## ABSTRACT

The solutions to the Time‐Independent Schrödinger Equation (TISE) can be found as long as we can define the Hamiltonian, which in the simplest cases, means defining the potential in which the particle of interest is moving. In the following sections, we will consider a single particle of mass, m
_{
p
}, moving in a potential that is time‐independent, but can vary in space. We will follow four steps:

Define the Hamiltonian by defining the Potential Energy Operator since H ^ = - ħ 2 2 m p ∇ ^ 2 + V ^ ( r ) $ \hat{H} = - \frac{{{\hbar}^{2} }}{{2m_{p} }}\hat{\nabla }^{2} + \hat{V}(r) $ https://s3-euw1-ap-pe-df-pch-content-public-u.s3.eu-west-1.amazonaws.com/9781315381381/fbc2c269-f5ee-4e6a-83ad-0fb13faed8c5/content/inline-math4_1.tif"/> .

Solve the TISE to get the wave functions ψ ( x , y , z ) $ \psi (x, y, z) $ https://s3-euw1-ap-pe-df-pch-content-public-u.s3.eu-west-1.amazonaws.com/9781315381381/fbc2c269-f5ee-4e6a-83ad-0fb13faed8c5/content/inline-math4_2.tif"/> and then the total stationary state wave functions Ψ ( x , y , z ; t ) = ψ ( x , y , z ) e - i ω t . $ \iPsi (x, y, z;t) = \psi (x, y, z)e^{ - i\omega t} . $ https://s3-euw1-ap-pe-df-pch-content-public-u.s3.eu-west-1.amazonaws.com/9781315381381/fbc2c269-f5ee-4e6a-83ad-0fb13faed8c5/content/inline-math4_3.tif"/>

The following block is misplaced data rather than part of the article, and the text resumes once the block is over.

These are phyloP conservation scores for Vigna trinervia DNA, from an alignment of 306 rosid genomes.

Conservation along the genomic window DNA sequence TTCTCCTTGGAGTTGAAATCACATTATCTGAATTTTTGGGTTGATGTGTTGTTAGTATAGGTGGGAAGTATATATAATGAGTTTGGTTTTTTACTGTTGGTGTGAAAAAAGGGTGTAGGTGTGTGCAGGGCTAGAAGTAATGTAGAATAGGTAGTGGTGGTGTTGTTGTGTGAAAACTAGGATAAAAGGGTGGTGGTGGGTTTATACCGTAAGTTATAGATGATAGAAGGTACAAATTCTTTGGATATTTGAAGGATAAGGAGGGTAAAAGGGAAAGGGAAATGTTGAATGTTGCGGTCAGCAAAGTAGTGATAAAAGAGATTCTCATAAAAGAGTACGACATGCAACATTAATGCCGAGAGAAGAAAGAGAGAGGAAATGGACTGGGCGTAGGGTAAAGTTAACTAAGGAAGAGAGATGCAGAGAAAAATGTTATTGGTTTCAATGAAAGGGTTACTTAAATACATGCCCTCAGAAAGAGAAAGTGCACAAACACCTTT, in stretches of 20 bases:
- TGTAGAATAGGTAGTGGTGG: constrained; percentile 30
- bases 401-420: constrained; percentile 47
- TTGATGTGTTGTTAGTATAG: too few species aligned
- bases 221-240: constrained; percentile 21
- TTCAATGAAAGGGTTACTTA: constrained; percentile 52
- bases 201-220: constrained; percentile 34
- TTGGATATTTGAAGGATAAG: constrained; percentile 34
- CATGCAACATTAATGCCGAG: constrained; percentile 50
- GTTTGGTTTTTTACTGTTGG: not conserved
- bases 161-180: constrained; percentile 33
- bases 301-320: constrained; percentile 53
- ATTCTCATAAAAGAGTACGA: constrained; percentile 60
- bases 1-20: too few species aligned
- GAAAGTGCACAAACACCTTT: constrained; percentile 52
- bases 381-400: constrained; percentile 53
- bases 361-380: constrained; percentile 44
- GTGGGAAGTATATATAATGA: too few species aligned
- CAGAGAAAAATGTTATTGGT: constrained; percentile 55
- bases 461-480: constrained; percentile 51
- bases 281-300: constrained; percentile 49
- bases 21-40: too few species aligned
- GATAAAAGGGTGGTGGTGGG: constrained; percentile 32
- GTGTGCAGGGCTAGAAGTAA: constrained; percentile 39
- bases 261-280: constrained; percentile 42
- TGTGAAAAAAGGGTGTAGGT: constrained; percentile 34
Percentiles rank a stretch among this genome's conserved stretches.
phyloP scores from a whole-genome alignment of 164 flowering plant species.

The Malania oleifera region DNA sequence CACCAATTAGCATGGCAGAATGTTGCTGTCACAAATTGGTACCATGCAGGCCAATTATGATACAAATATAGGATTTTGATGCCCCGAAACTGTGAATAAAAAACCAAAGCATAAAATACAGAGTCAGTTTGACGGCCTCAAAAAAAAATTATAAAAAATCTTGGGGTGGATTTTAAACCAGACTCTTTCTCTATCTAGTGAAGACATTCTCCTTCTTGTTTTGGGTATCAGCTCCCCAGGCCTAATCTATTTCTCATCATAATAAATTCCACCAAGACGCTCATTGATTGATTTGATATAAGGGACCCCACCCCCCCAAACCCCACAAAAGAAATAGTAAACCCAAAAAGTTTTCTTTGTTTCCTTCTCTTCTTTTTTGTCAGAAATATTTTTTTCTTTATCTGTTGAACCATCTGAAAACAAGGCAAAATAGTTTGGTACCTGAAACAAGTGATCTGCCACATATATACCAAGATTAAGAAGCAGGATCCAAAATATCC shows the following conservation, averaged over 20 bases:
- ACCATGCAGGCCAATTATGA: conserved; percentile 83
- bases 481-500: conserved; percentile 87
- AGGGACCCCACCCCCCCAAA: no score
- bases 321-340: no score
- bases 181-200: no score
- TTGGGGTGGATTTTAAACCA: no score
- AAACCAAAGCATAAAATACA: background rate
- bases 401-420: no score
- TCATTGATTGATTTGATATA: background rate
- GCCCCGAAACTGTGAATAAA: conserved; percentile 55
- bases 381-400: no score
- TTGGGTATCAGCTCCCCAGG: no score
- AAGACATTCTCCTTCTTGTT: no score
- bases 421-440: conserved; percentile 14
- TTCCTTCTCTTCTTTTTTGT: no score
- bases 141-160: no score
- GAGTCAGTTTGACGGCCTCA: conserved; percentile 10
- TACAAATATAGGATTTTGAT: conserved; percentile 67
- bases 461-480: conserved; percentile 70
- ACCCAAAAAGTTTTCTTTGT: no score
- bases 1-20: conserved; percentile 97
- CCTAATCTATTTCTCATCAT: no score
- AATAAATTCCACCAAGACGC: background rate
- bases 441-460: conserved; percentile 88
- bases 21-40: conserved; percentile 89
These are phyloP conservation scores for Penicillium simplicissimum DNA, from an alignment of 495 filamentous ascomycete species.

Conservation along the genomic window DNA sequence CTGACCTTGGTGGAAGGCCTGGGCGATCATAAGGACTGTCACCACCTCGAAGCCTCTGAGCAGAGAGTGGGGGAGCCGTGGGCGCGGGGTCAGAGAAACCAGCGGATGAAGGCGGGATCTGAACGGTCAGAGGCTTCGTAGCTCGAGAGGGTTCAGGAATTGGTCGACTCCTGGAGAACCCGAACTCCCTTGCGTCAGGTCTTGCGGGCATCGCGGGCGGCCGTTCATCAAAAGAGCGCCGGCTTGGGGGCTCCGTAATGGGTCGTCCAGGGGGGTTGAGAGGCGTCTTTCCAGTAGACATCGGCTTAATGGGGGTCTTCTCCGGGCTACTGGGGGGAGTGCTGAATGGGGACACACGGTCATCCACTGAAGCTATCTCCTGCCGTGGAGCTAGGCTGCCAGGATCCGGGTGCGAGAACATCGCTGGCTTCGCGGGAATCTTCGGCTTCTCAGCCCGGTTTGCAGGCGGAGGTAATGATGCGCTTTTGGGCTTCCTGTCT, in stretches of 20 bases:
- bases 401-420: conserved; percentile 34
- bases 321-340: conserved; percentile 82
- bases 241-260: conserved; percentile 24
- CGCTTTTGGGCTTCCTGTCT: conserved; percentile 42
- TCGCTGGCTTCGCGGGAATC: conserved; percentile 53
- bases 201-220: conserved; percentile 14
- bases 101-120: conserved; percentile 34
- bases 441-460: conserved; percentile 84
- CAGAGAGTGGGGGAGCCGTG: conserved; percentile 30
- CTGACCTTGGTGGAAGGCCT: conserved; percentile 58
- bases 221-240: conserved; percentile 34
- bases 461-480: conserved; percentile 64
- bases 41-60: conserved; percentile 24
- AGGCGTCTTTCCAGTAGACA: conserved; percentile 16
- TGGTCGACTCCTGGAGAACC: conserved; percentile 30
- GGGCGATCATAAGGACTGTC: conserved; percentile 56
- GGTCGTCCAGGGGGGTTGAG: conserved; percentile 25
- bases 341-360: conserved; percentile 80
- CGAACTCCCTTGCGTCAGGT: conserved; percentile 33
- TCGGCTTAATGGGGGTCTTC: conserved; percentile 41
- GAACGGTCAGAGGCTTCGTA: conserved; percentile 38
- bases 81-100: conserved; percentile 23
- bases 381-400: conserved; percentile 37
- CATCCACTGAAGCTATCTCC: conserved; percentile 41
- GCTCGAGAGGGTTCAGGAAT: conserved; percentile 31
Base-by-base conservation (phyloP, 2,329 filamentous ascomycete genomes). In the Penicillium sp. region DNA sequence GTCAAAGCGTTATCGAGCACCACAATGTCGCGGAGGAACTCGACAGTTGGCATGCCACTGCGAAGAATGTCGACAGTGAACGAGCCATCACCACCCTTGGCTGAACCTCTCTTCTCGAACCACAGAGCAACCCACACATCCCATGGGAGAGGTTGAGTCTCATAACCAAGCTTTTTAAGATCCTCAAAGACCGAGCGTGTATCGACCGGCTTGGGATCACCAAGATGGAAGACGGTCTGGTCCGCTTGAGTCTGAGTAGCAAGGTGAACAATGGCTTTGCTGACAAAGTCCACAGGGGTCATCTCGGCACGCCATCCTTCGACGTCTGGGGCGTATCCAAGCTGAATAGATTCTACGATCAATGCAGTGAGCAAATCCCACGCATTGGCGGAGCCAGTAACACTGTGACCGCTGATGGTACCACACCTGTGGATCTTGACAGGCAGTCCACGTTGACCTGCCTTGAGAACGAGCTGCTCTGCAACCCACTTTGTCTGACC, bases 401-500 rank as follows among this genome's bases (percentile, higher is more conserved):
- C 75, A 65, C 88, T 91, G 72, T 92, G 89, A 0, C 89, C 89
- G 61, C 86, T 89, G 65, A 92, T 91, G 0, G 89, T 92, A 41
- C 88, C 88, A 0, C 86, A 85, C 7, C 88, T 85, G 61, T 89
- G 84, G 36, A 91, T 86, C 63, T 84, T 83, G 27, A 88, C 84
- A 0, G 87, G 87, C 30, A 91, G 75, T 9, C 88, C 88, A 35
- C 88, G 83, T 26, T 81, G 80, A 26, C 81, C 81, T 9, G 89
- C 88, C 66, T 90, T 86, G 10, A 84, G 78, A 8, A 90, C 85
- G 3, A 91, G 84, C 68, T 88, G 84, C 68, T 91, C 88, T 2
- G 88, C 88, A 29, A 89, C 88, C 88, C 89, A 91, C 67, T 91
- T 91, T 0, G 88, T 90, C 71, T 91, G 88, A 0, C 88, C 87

Determine the energies of the various states of the system.

Examine the implications of the solutions to the Schrödinger equations.